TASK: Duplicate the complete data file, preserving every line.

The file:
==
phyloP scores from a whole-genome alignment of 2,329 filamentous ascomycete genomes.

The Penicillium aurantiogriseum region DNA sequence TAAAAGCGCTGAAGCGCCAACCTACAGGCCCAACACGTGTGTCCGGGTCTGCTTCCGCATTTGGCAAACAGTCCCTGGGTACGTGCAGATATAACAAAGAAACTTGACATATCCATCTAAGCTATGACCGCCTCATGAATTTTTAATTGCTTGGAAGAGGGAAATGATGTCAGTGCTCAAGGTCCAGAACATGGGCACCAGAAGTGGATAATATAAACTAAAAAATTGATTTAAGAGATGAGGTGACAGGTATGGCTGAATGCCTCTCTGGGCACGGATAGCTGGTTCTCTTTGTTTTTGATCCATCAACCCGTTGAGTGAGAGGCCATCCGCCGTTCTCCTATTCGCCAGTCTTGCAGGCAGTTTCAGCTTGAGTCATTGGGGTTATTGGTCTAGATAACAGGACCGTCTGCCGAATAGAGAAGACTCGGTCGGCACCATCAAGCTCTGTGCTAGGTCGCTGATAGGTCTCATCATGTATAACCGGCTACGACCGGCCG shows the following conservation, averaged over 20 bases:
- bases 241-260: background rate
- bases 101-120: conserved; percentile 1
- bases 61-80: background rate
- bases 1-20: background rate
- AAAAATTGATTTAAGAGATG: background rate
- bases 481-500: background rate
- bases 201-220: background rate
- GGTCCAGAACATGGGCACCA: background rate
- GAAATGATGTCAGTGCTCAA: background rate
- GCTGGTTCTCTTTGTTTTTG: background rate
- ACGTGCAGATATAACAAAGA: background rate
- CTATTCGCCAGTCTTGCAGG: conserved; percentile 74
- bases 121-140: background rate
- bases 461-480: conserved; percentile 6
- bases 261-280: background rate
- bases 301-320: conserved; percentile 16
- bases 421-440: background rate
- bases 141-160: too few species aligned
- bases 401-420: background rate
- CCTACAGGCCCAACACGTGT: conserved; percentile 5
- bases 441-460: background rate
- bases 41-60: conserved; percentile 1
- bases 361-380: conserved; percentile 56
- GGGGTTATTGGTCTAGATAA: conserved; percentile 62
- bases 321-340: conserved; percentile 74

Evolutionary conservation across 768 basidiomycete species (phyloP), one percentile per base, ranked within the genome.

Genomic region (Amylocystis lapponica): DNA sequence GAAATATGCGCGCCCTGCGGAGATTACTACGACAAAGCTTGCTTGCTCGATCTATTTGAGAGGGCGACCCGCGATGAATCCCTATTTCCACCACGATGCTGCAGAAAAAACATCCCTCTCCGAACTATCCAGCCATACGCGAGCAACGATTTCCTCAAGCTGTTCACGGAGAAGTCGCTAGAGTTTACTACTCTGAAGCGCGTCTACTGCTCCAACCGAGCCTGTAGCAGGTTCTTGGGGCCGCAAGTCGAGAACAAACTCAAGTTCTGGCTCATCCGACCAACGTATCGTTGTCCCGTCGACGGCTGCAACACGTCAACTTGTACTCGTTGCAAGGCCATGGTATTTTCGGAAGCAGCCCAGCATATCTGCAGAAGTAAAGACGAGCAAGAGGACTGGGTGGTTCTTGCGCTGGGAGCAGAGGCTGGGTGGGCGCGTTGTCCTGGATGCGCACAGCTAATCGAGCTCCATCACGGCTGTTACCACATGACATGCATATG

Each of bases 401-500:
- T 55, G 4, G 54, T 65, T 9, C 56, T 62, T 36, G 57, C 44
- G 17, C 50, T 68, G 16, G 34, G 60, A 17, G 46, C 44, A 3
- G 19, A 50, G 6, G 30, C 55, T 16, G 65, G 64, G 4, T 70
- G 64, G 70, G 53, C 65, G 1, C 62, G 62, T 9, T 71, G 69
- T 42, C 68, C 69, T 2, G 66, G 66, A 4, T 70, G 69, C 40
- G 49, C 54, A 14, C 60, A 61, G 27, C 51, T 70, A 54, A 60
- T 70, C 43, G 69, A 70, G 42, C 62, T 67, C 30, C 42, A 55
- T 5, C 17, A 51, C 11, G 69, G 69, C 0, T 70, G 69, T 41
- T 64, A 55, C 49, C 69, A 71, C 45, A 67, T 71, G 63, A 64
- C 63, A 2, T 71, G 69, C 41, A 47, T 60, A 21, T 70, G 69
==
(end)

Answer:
phyloP scores from a whole-genome alignment of 2,329 filamentous ascomycete genomes.

The Penicillium aurantiogriseum region DNA sequence TAAAAGCGCTGAAGCGCCAACCTACAGGCCCAACACGTGTGTCCGGGTCTGCTTCCGCATTTGGCAAACAGTCCCTGGGTACGTGCAGATATAACAAAGAAACTTGACATATCCATCTAAGCTATGACCGCCTCATGAATTTTTAATTGCTTGGAAGAGGGAAATGATGTCAGTGCTCAAGGTCCAGAACATGGGCACCAGAAGTGGATAATATAAACTAAAAAATTGATTTAAGAGATGAGGTGACAGGTATGGCTGAATGCCTCTCTGGGCACGGATAGCTGGTTCTCTTTGTTTTTGATCCATCAACCCGTTGAGTGAGAGGCCATCCGCCGTTCTCCTATTCGCCAGTCTTGCAGGCAGTTTCAGCTTGAGTCATTGGGGTTATTGGTCTAGATAACAGGACCGTCTGCCGAATAGAGAAGACTCGGTCGGCACCATCAAGCTCTGTGCTAGGTCGCTGATAGGTCTCATCATGTATAACCGGCTACGACCGGCCG shows the following conservation, averaged over 20 bases:
- bases 241-260: background rate
- bases 101-120: conserved; percentile 1
- bases 61-80: background rate
- bases 1-20: background rate
- AAAAATTGATTTAAGAGATG: background rate
- bases 481-500: background rate
- bases 201-220: background rate
- GGTCCAGAACATGGGCACCA: background rate
- GAAATGATGTCAGTGCTCAA: background rate
- GCTGGTTCTCTTTGTTTTTG: background rate
- ACGTGCAGATATAACAAAGA: background rate
- CTATTCGCCAGTCTTGCAGG: conserved; percentile 74
- bases 121-140: background rate
- bases 461-480: conserved; percentile 6
- bases 261-280: background rate
- bases 301-320: conserved; percentile 16
- bases 421-440: background rate
- bases 141-160: too few species aligned
- bases 401-420: background rate
- CCTACAGGCCCAACACGTGT: conserved; percentile 5
- bases 441-460: background rate
- bases 41-60: conserved; percentile 1
- bases 361-380: conserved; percentile 56
- GGGGTTATTGGTCTAGATAA: conserved; percentile 62
- bases 321-340: conserved; percentile 74

Evolutionary conservation across 768 basidiomycete species (phyloP), one percentile per base, ranked within the genome.

Genomic region (Amylocystis lapponica): DNA sequence GAAATATGCGCGCCCTGCGGAGATTACTACGACAAAGCTTGCTTGCTCGATCTATTTGAGAGGGCGACCCGCGATGAATCCCTATTTCCACCACGATGCTGCAGAAAAAACATCCCTCTCCGAACTATCCAGCCATACGCGAGCAACGATTTCCTCAAGCTGTTCACGGAGAAGTCGCTAGAGTTTACTACTCTGAAGCGCGTCTACTGCTCCAACCGAGCCTGTAGCAGGTTCTTGGGGCCGCAAGTCGAGAACAAACTCAAGTTCTGGCTCATCCGACCAACGTATCGTTGTCCCGTCGACGGCTGCAACACGTCAACTTGTACTCGTTGCAAGGCCATGGTATTTTCGGAAGCAGCCCAGCATATCTGCAGAAGTAAAGACGAGCAAGAGGACTGGGTGGTTCTTGCGCTGGGAGCAGAGGCTGGGTGGGCGCGTTGTCCTGGATGCGCACAGCTAATCGAGCTCCATCACGGCTGTTACCACATGACATGCATATG

Each of bases 401-500:
- T 55, G 4, G 54, T 65, T 9, C 56, T 62, T 36, G 57, C 44
- G 17, C 50, T 68, G 16, G 34, G 60, A 17, G 46, C 44, A 3
- G 19, A 50, G 6, G 30, C 55, T 16, G 65, G 64, G 4, T 70
- G 64, G 70, G 53, C 65, G 1, C 62, G 62, T 9, T 71, G 69
- T 42, C 68, C 69, T 2, G 66, G 66, A 4, T 70, G 69, C 40
- G 49, C 54, A 14, C 60, A 61, G 27, C 51, T 70, A 54, A 60
- T 70, C 43, G 69, A 70, G 42, C 62, T 67, C 30, C 42, A 55
- T 5, C 17, A 51, C 11, G 69, G 69, C 0, T 70, G 69, T 41
- T 64, A 55, C 49, C 69, A 71, C 45, A 67, T 71, G 63, A 64
- C 63, A 2, T 71, G 69, C 41, A 47, T 60, A 21, T 70, G 69